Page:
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Brookes wants pay restructure


bernie_hawkins_myerIn Bernie Brookes’ ideal world, Myer staff would be paid according to what they sell, rather than the rates set down in their workplace agreement.

The Myer chief is yearning for a more “laissez faire” industrial relations environment that would help the department store lift its customer service and sales.

Brookes would like to replicate the model of US retailers like Nordstrom and Neiman Marcus, which are well known for their customer service.

Workers at those stores receive a base pay plus a percentage of sales, which provides incentive to sell more, something that is impossible under Australian workplace laws.

“Now under the Australian Fair Work legislation we are unable to structure our wage payments in that form. In an ideal world we’d like to see that change,” he said on Thursday.

“Generally, less government intervention for us is better.

“In a laissez faire environment we would like the opportunity to negotiate with our store team to be able to provide them with additional benefits.”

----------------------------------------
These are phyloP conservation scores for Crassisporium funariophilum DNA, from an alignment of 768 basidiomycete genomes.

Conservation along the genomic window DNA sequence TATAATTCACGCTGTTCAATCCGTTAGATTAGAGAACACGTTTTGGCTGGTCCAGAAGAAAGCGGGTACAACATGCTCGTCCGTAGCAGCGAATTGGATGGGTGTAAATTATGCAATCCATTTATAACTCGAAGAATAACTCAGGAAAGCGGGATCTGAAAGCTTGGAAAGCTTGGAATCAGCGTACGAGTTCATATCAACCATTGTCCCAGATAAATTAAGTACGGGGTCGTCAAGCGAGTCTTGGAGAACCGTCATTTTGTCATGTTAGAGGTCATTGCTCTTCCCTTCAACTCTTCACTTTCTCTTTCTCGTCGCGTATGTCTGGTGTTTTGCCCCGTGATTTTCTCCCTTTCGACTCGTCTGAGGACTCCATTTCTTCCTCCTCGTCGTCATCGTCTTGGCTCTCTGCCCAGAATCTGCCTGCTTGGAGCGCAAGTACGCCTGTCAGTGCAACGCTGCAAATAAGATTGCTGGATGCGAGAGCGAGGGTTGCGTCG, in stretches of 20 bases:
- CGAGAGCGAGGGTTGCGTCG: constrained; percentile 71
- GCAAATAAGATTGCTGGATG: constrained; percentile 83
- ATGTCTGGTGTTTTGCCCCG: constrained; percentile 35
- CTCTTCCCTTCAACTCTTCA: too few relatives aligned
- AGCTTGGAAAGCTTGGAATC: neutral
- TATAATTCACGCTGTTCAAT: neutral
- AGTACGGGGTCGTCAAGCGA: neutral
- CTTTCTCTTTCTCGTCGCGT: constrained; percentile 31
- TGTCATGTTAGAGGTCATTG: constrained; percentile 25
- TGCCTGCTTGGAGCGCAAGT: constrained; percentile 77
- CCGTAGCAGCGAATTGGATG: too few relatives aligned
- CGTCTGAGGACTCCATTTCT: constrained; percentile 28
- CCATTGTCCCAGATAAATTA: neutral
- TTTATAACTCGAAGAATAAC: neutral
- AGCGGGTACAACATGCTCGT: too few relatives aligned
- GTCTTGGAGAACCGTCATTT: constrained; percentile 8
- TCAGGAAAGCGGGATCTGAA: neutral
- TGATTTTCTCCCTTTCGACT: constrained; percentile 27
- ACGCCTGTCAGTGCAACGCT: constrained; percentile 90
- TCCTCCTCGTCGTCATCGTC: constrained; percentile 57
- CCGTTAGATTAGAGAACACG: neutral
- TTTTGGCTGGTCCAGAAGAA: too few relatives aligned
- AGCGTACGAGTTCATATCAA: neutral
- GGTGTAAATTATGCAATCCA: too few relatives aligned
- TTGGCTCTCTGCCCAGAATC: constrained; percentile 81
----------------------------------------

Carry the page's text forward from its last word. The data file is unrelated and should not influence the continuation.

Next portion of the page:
Brookes denied performance based pay would lead to lower wages for staff.

“We are not advocating any reduction in wages at all,” he said.

“We are confident that to attract the right quality people we’d pay them a higher rate of pay.”

But Brookes’ ideal world won’t be coming into existence any time soon, with the Abbott government ruling out changes to workplace legislation during its first term.

In the meantime, Myer is negotiating an enterprise bargaining agreement with its staff.

But Brookes said the retailer had no plans to follow the lead of drinks maker Coca Cola Amatil, which this week secured a pay freeze for warehouse workers and introduced a two tier system that will see new workers paid less.

“We are not advocating any reduction in wages at all,” he said.

The union representing Myer workers rejected Brookes’ suggestion of a move to performance based pay, and said the US model was not something to aspire to.

“In the United States, people in the retail industry often cannot earn a living wage,” Shop, Distributive and Allied Employees Association secretary, Joe de Bruyn, told AAP.

“So this just is not a feasible concept for Australia, it would not be fair and it would be a radical departure to the system that has been in place for over 100 years.”


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